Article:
The effort to end the war in Afghanistan with a political settlement has moved to the forefront of the policy conversation, with all elements of the U.S. government, including the military, increasingly playing a role. As the top American commander in Afghanistan commented this week, “this is not going to be won militarily. This is going to a political solution.”

Zaheer Ahmad Zindani, far right, and his friend Kitab on a peace march outside Ghazni, Afghanistan, June 11, 2018. Photo courtesy of Jim Huylebroek/The New York Times.
Zaheer Ahmad Zindani, far right, and his friend Kitab on a peace march outside Ghazni, Afghanistan, June 11, 2018. Photo courtesy of Jim Huylebroek/The New York Times.

In support of this effort, USIP is partnering with CENTCOM—the U.S. military command responsible for Afghanistan, Pakistan, and the Middle East—for a panel on the status of the Afghan peace process and the U.S. military’s potential role. Through the Department of Defense’s Strategic Multilayer Assessment program, CENTCOM has generated five key questions—touching on U.S. strategy toward the peace process, the relationship between top-down and bottom-up peace efforts, and the role of Afghanistan’s neighbors—for a panel of experts with deep experience in this peace effort. Join the conversation on Twitter with #AfghanPeace.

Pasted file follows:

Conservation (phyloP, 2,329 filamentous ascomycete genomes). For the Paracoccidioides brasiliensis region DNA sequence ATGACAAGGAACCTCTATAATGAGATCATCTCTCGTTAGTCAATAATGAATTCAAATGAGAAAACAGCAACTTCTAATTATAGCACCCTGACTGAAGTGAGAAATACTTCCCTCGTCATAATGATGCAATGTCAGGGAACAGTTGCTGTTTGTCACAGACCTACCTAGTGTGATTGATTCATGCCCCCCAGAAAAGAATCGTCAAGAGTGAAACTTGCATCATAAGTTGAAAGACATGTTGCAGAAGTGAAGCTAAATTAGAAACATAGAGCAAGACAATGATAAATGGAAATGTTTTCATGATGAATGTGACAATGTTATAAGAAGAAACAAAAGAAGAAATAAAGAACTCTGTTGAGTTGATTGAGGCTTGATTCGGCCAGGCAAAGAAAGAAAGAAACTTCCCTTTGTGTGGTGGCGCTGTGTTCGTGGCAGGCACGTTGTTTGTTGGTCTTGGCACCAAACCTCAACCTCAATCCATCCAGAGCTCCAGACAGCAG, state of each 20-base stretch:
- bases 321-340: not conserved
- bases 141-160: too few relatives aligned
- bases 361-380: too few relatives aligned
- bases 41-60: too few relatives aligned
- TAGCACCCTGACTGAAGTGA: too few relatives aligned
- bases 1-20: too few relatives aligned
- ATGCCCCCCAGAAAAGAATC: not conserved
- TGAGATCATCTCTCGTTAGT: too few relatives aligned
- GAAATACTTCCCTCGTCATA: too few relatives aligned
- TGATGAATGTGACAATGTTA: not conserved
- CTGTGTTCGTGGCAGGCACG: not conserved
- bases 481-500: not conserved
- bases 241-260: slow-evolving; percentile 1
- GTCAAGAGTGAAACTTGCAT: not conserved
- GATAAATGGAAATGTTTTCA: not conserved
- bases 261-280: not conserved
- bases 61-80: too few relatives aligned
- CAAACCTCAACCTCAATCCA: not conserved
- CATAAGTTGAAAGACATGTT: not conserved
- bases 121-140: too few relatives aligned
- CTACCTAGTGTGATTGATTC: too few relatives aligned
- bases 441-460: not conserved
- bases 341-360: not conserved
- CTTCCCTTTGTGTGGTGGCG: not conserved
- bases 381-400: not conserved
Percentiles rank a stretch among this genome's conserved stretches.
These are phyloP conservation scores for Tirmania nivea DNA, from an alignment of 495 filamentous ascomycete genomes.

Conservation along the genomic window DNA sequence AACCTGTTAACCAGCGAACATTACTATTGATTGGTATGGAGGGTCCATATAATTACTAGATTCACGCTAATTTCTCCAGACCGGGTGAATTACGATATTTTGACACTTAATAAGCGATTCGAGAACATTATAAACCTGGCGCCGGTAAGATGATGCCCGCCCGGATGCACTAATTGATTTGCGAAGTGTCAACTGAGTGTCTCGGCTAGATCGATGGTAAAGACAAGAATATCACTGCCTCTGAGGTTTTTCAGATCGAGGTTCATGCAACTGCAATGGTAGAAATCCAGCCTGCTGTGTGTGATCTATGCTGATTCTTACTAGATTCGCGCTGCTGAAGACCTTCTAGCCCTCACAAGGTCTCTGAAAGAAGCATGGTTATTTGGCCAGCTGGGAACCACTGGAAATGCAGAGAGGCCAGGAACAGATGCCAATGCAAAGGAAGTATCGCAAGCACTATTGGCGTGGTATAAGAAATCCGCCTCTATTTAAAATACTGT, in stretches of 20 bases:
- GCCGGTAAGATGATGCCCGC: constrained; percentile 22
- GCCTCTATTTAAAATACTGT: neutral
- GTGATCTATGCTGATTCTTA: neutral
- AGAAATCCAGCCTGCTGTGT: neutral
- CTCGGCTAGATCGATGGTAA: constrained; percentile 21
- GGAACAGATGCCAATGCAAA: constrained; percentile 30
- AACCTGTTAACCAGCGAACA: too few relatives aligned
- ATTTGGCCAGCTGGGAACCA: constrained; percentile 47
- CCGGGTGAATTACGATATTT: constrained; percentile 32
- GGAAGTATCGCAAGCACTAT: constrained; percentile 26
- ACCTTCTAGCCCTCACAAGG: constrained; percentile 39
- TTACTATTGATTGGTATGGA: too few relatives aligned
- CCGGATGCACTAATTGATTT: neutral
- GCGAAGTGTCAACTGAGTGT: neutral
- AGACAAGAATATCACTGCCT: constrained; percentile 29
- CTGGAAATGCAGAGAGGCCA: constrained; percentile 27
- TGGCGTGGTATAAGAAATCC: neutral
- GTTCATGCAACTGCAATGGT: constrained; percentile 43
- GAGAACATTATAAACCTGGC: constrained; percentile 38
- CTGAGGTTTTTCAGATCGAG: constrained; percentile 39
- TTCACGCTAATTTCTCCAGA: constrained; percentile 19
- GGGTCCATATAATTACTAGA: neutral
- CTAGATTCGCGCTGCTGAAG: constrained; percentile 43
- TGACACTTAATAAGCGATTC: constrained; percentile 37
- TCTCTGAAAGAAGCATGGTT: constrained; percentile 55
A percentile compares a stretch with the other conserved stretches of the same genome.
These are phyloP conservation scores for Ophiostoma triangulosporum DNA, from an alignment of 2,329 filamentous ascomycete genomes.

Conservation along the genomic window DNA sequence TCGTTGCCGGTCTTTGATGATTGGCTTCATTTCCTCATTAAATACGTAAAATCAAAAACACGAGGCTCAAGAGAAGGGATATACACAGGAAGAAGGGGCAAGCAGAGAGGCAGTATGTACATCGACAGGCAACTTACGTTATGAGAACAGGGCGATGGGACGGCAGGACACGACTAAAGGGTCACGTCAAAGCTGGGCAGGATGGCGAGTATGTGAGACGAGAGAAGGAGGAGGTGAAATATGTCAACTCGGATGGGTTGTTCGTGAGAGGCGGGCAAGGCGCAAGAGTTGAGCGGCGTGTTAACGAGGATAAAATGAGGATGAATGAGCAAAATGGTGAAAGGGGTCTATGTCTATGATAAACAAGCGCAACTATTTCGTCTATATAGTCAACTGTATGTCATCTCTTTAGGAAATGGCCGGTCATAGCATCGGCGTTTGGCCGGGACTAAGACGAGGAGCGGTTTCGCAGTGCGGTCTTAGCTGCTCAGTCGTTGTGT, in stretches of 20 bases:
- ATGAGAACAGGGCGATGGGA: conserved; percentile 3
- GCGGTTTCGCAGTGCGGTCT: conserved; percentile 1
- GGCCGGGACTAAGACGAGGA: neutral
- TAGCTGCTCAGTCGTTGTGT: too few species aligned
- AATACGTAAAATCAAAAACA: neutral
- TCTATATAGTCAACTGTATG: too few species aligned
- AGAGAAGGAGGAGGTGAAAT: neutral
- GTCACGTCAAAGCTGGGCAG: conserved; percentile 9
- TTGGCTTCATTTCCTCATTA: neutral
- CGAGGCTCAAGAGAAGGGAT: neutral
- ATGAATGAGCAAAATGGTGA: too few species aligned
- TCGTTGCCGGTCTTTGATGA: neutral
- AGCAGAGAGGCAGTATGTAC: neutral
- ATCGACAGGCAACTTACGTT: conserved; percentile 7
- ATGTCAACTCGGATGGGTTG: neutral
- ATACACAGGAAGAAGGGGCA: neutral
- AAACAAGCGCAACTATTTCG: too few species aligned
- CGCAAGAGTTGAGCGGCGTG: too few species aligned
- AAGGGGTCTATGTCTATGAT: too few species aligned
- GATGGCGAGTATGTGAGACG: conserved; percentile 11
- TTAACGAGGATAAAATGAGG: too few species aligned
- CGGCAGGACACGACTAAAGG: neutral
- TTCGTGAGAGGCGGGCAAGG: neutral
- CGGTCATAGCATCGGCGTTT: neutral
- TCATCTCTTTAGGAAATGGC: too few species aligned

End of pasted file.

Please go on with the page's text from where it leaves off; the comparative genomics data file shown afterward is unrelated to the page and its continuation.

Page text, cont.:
Speakers

Johnny Walsh
Senior Expert, U.S Institute of Peace 

Vikram Singh
Former Deputy Assistant Secretary of Defense for South and Southeast Asia, U.S. Department of State, and Senior Advisor to the Asia Program, U.S. Institute of Peace

Laurel Miller
Former Acting Special Representative for Afghanistan and Pakistan, U.S. Department of State, and Senior Foreign Policy Expert, RAND Corporation

Jason Campbell
Former Country Director for Afghanistan, Office of the Secretary of Defense, and Associate Policy Researcher, RAND Corporation

Orzala Nemat 
Director of the Afghanistan Research and Evaluation Unit, AREU 

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